what to do if your cats fight

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If your cats are not getting along

Then what? Here are some suggestions: what to do if your cats fight.

Toby is over twelve years old. He lost his younger sister (not blood siblings) February 2015. He missed her, so we knew we needed another cat – for him and us. Marnie was three when we brought her home: an adult, but still young enough to be quite playful, and keep Toby active. Which for the most part, works. But not at first.

what to do if your cats fight

Toby & Marnie stare down
photo by shari smith dunaif ©2017

Dr. Jill Sackman, head of behavior medicine service at BluePearl Veterinary Partners suggests understanding cat relationships in the wild. Usually, family groups are close, but once a cat goes on their own, they are likely to be solitary. Solitary cats are also territorial, so if another cat ventures into their turf, chances are, a stand off will occur.
Domestic cats likewise view their home as their territory. So needless to say, if an unknown (or new) cat appears on their turf, they will protect that turf. This also can apply to being possessive of food bowls, toys, or a person.

When we first brought Marnie home, our newly adopted three year old cat, she and Toby had intense staring contests.

cats stare down

Toby & Marnie having intense stare down
photo by shari smith dunaif ©2017

Some hissing, plenty of growling. And this was after nearly a week introducing their scent, seeing each other, and eventually meeting; it was a very gradual process. Even so, Marnie was trying to assert herself and claim some territory while Toby defended his turf.
Signs that your cats aren’t getting along range from the obvious to more subtle

  • hissing, scratching
  • growling
  • stare downs between the cats
  • nudging a more submissive cat away from their food/water bowl
  • the more submissive cat leaves when the dominate cat arrives

We saw all of the above between Toby and Marnie, except not the scratching part. We did notice that if Marnie was sitting with us and Toby appeared, Marnie would leave. We wanted to remedy that, we wanted to have two purring cats, both of them hanging out with us.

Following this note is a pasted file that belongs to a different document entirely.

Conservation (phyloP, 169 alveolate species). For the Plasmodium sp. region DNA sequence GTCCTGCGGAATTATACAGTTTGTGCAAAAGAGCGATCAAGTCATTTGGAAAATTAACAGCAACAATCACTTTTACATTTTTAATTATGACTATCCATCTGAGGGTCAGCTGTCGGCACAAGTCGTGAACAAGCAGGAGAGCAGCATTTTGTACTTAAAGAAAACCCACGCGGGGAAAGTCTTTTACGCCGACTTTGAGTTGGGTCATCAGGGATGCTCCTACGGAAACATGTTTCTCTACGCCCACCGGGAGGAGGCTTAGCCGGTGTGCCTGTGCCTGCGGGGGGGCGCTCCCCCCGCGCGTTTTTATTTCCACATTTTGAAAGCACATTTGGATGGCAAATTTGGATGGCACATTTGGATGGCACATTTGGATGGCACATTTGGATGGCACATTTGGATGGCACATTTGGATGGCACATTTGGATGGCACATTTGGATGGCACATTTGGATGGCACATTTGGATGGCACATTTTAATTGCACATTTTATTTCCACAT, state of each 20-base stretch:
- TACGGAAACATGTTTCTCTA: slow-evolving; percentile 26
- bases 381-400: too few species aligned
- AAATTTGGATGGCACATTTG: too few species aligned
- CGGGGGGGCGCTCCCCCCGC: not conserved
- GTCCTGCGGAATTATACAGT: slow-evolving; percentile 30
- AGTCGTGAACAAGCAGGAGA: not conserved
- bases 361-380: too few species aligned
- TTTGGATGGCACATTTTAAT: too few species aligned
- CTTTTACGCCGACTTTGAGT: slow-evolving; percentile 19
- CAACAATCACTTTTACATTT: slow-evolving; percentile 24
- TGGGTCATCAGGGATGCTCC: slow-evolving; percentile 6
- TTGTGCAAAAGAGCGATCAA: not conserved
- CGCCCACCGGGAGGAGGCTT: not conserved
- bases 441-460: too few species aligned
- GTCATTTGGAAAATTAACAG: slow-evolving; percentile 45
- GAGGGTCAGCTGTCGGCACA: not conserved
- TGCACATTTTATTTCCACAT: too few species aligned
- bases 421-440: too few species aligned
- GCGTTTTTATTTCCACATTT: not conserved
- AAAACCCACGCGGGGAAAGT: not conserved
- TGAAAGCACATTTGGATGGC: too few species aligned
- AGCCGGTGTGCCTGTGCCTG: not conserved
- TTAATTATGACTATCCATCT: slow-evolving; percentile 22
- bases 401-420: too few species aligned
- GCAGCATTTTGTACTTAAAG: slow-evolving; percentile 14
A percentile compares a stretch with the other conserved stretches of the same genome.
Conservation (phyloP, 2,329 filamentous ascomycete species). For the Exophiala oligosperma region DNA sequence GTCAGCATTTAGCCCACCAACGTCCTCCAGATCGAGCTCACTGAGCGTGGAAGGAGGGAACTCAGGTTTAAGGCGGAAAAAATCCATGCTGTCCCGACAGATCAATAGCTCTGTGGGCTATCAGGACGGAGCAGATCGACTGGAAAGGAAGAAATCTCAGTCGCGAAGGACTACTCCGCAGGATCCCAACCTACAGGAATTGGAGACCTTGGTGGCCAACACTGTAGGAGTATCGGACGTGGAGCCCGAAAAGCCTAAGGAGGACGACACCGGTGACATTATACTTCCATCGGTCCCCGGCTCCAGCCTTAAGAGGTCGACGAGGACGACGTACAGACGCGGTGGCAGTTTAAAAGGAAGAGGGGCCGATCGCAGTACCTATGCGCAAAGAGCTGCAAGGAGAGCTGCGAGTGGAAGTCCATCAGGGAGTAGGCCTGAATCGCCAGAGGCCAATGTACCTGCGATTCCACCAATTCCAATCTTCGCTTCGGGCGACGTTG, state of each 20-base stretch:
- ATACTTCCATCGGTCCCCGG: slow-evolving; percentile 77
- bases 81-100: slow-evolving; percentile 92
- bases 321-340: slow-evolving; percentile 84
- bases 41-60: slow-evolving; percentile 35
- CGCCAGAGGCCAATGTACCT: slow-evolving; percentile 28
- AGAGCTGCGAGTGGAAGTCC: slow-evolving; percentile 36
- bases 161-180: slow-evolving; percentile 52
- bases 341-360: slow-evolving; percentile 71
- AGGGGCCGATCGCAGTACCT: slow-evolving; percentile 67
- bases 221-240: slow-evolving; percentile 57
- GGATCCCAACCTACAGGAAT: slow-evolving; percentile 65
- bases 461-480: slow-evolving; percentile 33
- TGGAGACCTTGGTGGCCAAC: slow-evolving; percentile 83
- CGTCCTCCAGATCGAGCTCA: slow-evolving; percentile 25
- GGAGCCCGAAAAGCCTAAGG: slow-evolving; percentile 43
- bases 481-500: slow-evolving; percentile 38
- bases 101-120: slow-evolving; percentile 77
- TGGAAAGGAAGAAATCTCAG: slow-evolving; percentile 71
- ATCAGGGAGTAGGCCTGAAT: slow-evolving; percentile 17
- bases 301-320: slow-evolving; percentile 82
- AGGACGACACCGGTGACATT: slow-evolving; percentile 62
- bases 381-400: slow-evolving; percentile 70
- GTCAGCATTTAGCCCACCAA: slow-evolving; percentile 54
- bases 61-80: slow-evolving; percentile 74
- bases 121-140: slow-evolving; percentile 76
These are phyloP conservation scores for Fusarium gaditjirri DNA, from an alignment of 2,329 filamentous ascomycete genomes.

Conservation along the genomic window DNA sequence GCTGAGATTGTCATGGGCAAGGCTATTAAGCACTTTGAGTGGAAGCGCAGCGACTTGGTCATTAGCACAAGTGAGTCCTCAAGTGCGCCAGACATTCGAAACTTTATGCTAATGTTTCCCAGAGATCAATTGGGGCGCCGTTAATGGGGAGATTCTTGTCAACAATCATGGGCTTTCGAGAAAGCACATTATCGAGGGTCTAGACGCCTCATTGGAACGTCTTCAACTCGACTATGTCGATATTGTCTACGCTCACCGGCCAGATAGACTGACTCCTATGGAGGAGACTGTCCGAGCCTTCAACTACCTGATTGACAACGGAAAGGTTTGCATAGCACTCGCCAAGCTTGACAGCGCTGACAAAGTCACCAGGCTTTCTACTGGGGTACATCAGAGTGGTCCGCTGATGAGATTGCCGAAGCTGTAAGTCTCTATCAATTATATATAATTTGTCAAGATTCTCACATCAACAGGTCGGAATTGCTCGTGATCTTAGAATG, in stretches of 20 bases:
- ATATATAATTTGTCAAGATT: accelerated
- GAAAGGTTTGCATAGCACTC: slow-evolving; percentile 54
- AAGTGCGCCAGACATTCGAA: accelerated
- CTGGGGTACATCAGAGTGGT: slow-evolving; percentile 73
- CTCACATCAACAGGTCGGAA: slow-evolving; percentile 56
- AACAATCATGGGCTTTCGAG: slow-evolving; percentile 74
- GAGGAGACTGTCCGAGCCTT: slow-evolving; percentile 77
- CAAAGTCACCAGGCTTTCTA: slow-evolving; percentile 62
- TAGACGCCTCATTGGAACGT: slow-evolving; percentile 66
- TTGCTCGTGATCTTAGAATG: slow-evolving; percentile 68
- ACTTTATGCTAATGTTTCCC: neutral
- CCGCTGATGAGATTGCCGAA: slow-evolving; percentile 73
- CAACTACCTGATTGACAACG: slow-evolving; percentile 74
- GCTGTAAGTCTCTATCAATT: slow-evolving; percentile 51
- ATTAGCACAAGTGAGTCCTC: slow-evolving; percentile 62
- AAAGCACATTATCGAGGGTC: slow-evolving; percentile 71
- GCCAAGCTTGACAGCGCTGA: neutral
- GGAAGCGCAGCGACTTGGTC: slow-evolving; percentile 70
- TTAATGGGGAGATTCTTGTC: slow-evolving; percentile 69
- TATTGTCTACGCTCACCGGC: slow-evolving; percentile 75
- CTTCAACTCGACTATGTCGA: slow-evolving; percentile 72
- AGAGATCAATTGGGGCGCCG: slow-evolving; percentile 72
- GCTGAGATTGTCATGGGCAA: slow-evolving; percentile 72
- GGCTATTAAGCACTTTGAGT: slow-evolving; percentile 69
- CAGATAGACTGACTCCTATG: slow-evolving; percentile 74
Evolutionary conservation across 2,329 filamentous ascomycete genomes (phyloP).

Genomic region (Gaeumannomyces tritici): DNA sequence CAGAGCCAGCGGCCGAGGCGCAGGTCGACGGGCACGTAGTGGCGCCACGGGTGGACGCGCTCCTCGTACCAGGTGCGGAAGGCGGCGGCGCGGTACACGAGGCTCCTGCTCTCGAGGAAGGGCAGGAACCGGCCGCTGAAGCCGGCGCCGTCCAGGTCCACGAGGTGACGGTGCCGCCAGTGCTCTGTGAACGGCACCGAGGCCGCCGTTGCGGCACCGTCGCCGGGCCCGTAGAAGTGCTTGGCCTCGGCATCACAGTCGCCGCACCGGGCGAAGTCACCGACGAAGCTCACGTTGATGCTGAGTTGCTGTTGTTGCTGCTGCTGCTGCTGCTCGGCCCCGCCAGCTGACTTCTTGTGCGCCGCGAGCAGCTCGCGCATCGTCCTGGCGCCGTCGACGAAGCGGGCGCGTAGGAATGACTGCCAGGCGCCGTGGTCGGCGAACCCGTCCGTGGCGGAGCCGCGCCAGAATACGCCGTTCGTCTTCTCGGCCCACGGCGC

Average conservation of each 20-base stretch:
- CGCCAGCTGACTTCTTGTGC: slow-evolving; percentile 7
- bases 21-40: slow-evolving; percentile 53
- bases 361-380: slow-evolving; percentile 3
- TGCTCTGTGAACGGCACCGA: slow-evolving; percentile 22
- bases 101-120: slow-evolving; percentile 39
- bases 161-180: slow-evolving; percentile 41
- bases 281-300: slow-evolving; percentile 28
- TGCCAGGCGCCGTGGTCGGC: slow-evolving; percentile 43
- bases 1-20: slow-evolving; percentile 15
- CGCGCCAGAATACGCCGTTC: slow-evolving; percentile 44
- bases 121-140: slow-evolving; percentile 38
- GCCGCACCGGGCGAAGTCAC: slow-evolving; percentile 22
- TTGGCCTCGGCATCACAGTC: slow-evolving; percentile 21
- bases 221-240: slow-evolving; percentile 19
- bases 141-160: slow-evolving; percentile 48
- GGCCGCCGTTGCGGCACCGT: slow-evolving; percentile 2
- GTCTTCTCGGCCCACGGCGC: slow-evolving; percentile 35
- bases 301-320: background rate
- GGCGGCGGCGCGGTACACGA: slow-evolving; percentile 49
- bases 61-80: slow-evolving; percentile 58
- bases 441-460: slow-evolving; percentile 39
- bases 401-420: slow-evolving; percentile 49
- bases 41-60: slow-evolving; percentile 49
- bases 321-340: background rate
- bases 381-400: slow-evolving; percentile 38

what to do?

If your cats really get into an actual fight, of course our reaction is to STOP it! Maybe by yelling, clapping or even using a water gun or all of those.  But according to Dr. Sackman, “This could just make things worse.”

Instead, she suggests the following

  • Take a deep calming breath and insert an object like a large piece of cardboard between the cats. This creates a gentle but impenetrable barrier between the them.
  • If the cats are locked together, pick one up by the scruff, which will force him to release the other cat.
  • Keep the cats separated for a while to let them cool down.

Dr. Sackman explains “Every time your cats fight, the relationship gets worse.” In addition, she says “The longer the fights have been going on, the harder it is to correct the relationship.”

How to help your cats get along

Trying to fix a bad relationship between cats takes time, space, and tons of patience. These suggestions are also great when introducing a new cat in your house.

  • Put the cats in separate areas with their own food and water dishes, litter pan, and climbing spaces.
  • Make sure to spend plenty of quality time with each cat in their particular areas.